Anthony Jones hasn't tried to kid himself about what will happen this afternoon. Friends and teammates have asked him all week if he'll feel pressure coming home to play the team he left two years ago to join Nevada-Las Vegas.

His friends hope, some even expect, Jones will score 40 points when the Runnin' Rebels meet top-ranked Georgetown at 1 o'clock in Capital Centre. It will be the Hoyas' first game against a Division I opponent since winning the NCAA championship last April.

"There is pressure," Jones said yesterday, following UNLV's workout at the University of Maryland. "But I'm not going to worry about it. You know, when I first went to Las Vegas, I never thought about playing against Georgetown. I've played against everybody in practice, but this is different. It sure will seem strange. But I've got to put that aside once the game starts, otherwise it wouldn't be fair to my teammates."

Jones has done pretty fair by his teammates so far. His 16.0 scoring average ties him with Richie Adams for the team lead. With Jones playing shooting guard, No. 20 UNLV (1-1) has enough talent to upset Georgetown (4-0).

Maryland will be tested again tonight in Birmingham against Alabama, which will send 6-9 Bobby Lee Hurt and 6-7 Buck Johnson against the poor-rebounding Terrapins. Virginia, which yesterday lost center Olden Polynice for an indeterminate period, will play at Duke in the first game of the Atlantic Coast Conference season. American, Georgetown and Navy all play in tournaments while Towson State is at Howard.

Jones, an all-Met player at Dunbar, transferred to Las Vegas before the season in which Georgetown won the national championship. He said yesterday he wanted to make clear he has no bad feelings toward anyone at Georgetown.

"I felt kind of out of place at Georgetown," he said. "I didn't like the constant supervision or for my life to be that structured. I found myself going home a lot and hanging out with the fellas too much and getting away from the things I should have been doing. I found myself wanting to do things to spite people. And that wasn't good.

"I felt Coach (John) Thompson and I had a good relationship, and a lot in common. There's no hard feelings between the two of us, I hope. Coach Thompson even took me out to Las Vegas, and he set up lunch with Miss (Mary) Fenlon (Georgetown's academic coordinator), Coach (Jerry) Tarkanian and the lady who was the academic advisor at UNLV back then."

Jones said he has wanted to approach Thompson this weekend, but added, "I kinda feel too intimidated . . . He's a gentle man once you get to know him, but he's still an intimidating figure."

Looking back, Jones said, "Coach Thompson just wanted what was best for me. I needed to get away and just find myself again. Las Vegas isn't like Washington; there's not much outside Las Vegas except highways and mountains. But I'm really happy out there."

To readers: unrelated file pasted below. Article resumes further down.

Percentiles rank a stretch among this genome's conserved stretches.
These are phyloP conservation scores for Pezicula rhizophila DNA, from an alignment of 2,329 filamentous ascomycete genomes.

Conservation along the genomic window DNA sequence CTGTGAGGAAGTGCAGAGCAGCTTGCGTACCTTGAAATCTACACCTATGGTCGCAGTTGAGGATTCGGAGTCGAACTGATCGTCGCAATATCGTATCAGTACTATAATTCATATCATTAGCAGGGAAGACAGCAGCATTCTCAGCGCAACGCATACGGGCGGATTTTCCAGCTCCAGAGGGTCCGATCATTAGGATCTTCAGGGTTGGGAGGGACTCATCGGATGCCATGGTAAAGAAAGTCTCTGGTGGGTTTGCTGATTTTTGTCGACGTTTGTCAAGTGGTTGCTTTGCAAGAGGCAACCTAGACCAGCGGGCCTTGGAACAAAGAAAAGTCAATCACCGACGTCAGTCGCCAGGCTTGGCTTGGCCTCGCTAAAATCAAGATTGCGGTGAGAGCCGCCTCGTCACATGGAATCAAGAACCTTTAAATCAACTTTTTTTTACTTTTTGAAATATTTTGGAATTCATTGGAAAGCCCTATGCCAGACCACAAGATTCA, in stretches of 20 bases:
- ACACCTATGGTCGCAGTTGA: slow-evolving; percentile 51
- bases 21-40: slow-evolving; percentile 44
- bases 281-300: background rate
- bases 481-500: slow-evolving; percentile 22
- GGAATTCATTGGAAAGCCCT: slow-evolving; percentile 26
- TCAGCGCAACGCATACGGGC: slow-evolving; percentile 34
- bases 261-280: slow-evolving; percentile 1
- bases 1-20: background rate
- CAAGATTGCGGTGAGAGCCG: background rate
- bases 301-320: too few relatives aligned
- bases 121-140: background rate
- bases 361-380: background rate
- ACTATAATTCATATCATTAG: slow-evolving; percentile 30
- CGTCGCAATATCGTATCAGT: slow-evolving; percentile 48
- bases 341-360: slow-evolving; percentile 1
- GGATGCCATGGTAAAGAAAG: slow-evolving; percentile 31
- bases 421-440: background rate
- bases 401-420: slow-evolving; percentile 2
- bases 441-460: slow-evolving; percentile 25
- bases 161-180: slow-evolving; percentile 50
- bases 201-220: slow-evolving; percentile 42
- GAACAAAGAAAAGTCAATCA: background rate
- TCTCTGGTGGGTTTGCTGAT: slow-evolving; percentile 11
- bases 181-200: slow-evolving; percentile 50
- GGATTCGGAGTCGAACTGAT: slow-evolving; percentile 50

Jones' sophomore year at GU wasn't a happt one. As a freshman, he averaged seven points in the Hoyas' drive to the Final Four. His sophomore year held incredible promise, but he shot poorly from the foul line and finished the injury-interrupted season with a 36 percent mark.

His 53 percent shooting from the field wasn't enough to bolster his feelings. "I worried too much about it," he said. "I couldn't go anywhere without worrying about it. When I could forget about it, that's when I'd have a good game, here and there. But there were so many negative things being said (by outsiders), it was uncomfortable.

"I just wanted to get away and Coach Tarkanian said I could start fresh at UNLV, that there would be no clouds hanging over me out there just because I didn't make it at Georgetown. It's so relaxed out there. The people all seem to be so polite and hospitable. Not that they aren't here, but it's just different."

Jones' basketball is different, too. He played forward frequently at Georgetown, but spends most of his time as a shooting guard for UNLV. "It's a running, open-court style and I get to handle the ball more," he said. "Another thing is playing time. At Georgetown, we had so many talented guys that you might not get a lot of time, especially if you were playing poorly. But it's a different situation with UNLV."

Tarkanian sounded as if he couldn't be happier with Jones: "He's a great kid. We just don't get kids like him right out of high school. He's been wonderful."

GU's players, particularly Jones' close friend, Billy Martin, know how important this homecoming game is to Jones. "We've been looking forward to this for a while," Martin said. "We played against each other several times in high school and in summer league games. I'm sure he'll be fired up for this."

And Thompson said earlier this week, "I'm certain we will serve as an incentive for Anthony."

The pressure of returning home is something with which Tarkanian doesn't want Jones to have to deal. "I just want him to go out there and play," he said. "He's an absolute player already."